Good morning, Pinstripe Alley readers. For those of you who fell asleep before the end of last night's game, I hope you enjoyed taking a look at the standings to see that the Yankees have taken over first place in the AL East. On to your usual morning news.
Sports Illustrated's most recent poll asked who the most overrated players in baseball are, and three Yankees took the top three spots. Alex Rodriguez was the first, Joba Chamberlain was the second, and Derek Jeter was the third. When asked about it, A-Rod and Joba laughed it off, but Jeter did not take kindly to being labeled "overrated" by his peers. When discussing it, Jeter simply stated, "consistency is underrated."
Remember when Curtis Granderson couldn't hit left handers? Or when everyone thought trading Austin Jackson and his 30% K-Rate was a bad idea? Those days seem like a long time ago, especially since Granderson hit his 17th homer last night, and his 9th against left handers this season. But, just how good has Granderson been against lefties this year compared to the rest of baseball?
Plenty of right-handed hitters are known for their ability to mash lefty pitchers — Jose Bautista, Troy Tulowitzki, David Wright — but no one has hit more home runs (nine) against them than Granderson. A year ago at this time, left-handers confounded him. Now he confounds them. His .823 slugging percentage ranks third in baseball, behind another talented left-handed hitter, Jay Bruce, and the right-handed hitting Chris Iannetta. Granderson’s .323 average is best on the team.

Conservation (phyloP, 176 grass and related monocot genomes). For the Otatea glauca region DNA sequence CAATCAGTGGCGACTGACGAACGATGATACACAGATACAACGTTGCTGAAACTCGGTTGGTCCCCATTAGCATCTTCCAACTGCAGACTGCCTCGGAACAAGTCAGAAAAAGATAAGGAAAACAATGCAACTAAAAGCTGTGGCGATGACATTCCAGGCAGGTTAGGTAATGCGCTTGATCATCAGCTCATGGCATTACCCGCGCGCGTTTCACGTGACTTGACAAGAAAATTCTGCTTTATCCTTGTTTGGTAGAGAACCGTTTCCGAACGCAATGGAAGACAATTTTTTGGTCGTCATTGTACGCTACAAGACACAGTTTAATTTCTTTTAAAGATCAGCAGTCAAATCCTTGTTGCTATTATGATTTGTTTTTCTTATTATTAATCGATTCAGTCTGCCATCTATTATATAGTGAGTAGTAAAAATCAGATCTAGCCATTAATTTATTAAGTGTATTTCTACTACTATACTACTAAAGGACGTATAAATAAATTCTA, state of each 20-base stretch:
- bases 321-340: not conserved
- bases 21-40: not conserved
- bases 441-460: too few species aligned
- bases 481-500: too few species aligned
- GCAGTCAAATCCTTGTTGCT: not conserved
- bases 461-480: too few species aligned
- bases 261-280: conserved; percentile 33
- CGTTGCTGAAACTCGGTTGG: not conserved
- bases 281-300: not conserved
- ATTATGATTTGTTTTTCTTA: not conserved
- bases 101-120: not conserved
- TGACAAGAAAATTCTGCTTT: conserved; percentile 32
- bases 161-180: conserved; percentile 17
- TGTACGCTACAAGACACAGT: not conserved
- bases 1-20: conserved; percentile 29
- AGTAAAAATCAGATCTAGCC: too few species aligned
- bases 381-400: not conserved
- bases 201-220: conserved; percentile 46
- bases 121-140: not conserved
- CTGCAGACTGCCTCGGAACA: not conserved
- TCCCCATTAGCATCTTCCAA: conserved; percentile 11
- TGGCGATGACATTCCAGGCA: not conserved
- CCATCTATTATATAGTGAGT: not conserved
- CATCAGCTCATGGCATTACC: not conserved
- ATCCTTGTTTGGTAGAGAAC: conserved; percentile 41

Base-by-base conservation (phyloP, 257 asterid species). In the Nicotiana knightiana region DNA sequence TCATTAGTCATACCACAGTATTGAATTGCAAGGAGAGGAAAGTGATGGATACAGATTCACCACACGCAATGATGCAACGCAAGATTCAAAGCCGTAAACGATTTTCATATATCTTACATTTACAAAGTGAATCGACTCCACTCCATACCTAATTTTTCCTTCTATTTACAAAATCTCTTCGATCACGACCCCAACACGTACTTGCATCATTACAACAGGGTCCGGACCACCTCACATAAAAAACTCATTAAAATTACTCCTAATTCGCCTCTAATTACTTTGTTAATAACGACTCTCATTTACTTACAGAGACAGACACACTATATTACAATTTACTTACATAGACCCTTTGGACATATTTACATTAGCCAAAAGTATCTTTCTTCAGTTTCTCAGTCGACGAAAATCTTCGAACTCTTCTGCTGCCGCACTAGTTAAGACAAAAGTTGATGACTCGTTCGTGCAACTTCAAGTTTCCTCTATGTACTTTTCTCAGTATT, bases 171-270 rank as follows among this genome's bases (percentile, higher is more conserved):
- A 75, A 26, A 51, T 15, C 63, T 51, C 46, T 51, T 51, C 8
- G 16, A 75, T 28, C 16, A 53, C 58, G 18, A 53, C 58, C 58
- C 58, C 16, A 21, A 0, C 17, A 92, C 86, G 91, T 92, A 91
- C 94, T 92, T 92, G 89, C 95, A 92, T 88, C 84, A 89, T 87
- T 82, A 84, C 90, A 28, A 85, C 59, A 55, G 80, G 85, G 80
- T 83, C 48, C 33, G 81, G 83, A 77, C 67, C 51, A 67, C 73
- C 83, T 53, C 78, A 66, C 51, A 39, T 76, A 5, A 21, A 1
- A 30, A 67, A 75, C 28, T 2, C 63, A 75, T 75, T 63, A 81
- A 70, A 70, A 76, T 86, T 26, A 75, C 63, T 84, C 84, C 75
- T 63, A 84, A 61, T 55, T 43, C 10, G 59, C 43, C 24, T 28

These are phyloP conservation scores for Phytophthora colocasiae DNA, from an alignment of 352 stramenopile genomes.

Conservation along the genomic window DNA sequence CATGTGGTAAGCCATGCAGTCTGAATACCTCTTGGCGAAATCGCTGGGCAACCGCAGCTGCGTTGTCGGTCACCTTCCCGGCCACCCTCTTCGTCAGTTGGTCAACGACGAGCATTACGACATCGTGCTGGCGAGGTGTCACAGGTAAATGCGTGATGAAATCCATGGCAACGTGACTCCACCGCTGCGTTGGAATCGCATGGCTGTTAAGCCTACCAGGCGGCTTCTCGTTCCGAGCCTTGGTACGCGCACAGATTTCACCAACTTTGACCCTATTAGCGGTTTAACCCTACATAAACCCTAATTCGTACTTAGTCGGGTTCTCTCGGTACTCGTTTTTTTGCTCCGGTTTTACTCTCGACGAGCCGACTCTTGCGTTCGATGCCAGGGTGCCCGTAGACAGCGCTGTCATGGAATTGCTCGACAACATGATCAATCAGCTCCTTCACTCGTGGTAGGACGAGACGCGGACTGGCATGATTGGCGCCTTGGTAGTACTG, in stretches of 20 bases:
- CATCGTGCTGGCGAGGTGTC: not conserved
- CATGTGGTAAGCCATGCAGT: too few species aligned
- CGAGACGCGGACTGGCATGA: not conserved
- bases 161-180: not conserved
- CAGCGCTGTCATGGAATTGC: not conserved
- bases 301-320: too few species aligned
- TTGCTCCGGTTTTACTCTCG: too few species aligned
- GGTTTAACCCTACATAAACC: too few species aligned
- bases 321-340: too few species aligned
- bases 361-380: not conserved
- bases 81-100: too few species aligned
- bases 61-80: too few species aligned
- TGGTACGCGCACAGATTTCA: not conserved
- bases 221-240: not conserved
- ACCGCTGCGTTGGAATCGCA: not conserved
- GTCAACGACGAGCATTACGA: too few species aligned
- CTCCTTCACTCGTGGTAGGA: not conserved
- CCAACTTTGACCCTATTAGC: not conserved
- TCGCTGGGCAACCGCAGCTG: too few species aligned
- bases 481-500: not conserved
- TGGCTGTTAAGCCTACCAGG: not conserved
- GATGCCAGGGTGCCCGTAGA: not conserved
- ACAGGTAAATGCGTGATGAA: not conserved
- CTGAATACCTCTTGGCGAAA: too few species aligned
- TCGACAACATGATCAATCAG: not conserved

Amazing how two great months can change everyone's minds.
When the Yankees come home to face the Red Sox after a 9-game road trip, they will face a shuffled Sox rotation. With their off days, the Red Sox had the ability to change their rotation in order to send out their top pitchers against the Yanks. Now, Jon Lester, Clay Buchholz, and Josh Beckett will take the mound at Yankee stadium for a critical three-game set.
After the Red Sox series, the Yankees will have faced Michael Pineda, Felix Hernandez, Trevor Cahill, Brett Anderson, Gio Gonzalez, Jered Weaver, Dan Haren, Ervin Santana, and the afforementioned Lester, Buchholz, and Beckett in 11 of 12 games. That's an insane stretch of tough pitchers, and I am very interested in seeing how the rest of these games will play out.
According to Chad Jennings, Phil Hughes could be back in the Bronx after the All-Star break. Hughes, currently working his way back from "shoulder inflammation," will throw a bullpen today and could throw live batting practice this weekend. Still, Hughes will have to treat his comeback similarly to Spring Training. He'll need to build arm strength, go on a rehab assignment, and make multiple starts before returning to big league action. Joe Girardi had this to say about Hughes:
Do you need six starts (like in spring training)? I don't know, but you're going to need at least, I would say, four or five. At least. So when you're coming into a game, and you're coming to help us, you're not going three innings and then we got to go to somebody else. You've got to be able to give some distance and then bounce back.
Whatever the case may be, all Yankees fans can hope for is that Hughes finds the velocity he lost during Spring Training and his first few starts of the 2011 season.